Friday, June 30, 2017

Data is the key to assessing medical device efficacy, but it is extremely poorly studied

MedCity News pointed me to a very interesting retrospective study on Gastric Lap Bands, and a Danish reporting system that led to findings on a hernia mesh in an article today. This got me thinking about medical device post-market surveillance and efficacy analysis in general. Based on data from two different countries, on two completely different products, it is easy to understand, how data is key to assessing medical devices once they are in the market. However, problems remain. As Andrew Ibrahim et. al. themselves showed, there are problems, and then there are solutions.

What would be the advantages of the assessments?

Let's get the obvious out of the way first. Good Quality Assessments can lead to a lot of benefits:

1. Patients will be the winners. If it is discovered earlier, as it could have been in the case of the Gastric Band, that a device is not working, then it could change the standard of care.

2. Both the manufacturer and the competitors can improve their devices. Or, abandon going down the wrong path. Either way, patients benefit again.

3. Medicare and Medicaid, and thus the US Government and consequently patients and all tax payers would benefit from wasting money unnecessarily. The JAMA Study indicated that of the $470mn spent on gastric bands, 47.6%, or $22.4mn was spent on re-operations and removals of the bands. That is quite a wastage.

Reducing waste, increasing standard of care, improving or withdrawing devices, these are all great great motivations to make sure that medical device efficacy assessments be done thoroughly and routinely. However, this would be the time to take the discussion back to the problems facing this effort.

Problems with Medical Device Post-Market Data Collection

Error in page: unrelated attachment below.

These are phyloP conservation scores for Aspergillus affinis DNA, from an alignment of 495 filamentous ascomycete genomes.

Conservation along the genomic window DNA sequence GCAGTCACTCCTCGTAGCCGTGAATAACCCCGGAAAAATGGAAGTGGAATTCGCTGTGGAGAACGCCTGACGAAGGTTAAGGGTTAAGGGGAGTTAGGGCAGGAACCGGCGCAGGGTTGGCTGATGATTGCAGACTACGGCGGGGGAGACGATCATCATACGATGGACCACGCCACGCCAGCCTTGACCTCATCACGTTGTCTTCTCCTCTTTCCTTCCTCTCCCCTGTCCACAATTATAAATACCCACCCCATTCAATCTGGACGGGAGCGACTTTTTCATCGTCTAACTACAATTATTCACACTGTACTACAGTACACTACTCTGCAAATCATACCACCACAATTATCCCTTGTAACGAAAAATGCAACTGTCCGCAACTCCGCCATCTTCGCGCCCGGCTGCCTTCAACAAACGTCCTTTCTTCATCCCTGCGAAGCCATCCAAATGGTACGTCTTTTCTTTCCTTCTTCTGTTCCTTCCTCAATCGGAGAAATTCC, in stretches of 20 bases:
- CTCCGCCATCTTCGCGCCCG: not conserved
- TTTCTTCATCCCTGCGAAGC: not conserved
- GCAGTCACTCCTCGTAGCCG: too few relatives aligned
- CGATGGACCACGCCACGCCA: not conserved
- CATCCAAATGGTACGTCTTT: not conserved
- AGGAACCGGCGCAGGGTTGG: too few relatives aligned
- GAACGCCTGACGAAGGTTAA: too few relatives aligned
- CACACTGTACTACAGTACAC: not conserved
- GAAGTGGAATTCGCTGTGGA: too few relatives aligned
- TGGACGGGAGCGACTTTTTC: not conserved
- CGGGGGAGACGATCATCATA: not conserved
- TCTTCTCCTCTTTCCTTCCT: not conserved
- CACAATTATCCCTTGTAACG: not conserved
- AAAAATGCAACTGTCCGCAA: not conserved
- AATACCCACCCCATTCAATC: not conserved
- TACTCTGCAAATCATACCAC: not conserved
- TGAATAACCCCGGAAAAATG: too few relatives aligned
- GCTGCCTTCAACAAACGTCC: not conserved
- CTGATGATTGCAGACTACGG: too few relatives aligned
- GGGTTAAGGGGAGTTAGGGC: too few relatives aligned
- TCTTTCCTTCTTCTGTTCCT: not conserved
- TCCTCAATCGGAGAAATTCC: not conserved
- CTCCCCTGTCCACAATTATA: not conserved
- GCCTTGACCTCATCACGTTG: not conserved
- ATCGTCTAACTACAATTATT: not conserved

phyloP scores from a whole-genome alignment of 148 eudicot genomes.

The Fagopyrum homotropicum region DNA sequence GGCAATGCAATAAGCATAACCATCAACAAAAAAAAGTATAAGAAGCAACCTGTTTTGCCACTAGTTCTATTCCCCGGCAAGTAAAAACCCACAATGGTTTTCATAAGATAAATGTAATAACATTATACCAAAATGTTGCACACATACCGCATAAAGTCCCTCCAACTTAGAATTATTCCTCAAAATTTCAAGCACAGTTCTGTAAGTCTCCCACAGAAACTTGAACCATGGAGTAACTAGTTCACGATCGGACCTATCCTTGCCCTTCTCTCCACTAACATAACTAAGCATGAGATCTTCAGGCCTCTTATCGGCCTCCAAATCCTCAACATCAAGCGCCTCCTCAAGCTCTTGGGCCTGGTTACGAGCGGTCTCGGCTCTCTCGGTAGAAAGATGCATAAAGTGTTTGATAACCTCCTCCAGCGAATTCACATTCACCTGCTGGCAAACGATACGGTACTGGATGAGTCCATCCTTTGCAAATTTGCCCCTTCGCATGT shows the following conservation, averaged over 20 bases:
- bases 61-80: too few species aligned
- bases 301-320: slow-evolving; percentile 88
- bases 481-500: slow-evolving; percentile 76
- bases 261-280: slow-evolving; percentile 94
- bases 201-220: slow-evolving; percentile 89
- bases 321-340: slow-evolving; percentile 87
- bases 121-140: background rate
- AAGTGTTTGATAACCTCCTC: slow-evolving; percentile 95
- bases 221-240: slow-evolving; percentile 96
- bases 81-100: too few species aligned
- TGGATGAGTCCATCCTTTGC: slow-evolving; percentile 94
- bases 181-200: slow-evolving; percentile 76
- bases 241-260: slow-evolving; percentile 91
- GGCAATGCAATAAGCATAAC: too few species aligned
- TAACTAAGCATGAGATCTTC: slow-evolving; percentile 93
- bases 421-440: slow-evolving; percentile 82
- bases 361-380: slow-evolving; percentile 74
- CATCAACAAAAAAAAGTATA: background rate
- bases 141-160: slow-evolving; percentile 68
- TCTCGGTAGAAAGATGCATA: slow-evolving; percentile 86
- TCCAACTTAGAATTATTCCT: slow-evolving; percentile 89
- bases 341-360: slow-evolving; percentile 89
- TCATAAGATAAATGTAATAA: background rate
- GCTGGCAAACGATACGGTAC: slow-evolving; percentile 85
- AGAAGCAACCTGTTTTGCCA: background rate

1. Reporting is Voluntary

Obviously, it would be counterproductive to force data collection on over-burdened medical facilities and practitioners. However, are there incentives that can make reporting more attractive to practitioners? Like a rewards program with all carrots and no sticks. What if facilities doing more and complete reporting got awards, and priority when it came to reimbursements and such?

2. Incomplete reporting plagues the system

As with the above problem, the FDA does receive reports, but most of them incomplete. Should the device manufacturer be burdened with opening up a CAPA and sending agents to the reporting entity to complete the reports? I know some companies train their employees to think of a CAPA as the black plague, but if you have a good system and train your personnel properly, it is a great tool. Perhaps, organizations should take this on themselves, without being forced to do so.

3. The FDA doesn't know about Device Usage

Ibrahim et. al. report this, but I think the more curious question, does CMS know? Do private insurers know? It is a bit concerning that post-market monitoring doesn't call for regular reporting on data usage statistics! And yes, because no one knows how much of a device is used, and on what cohorts, no one knows. This is truly appalling!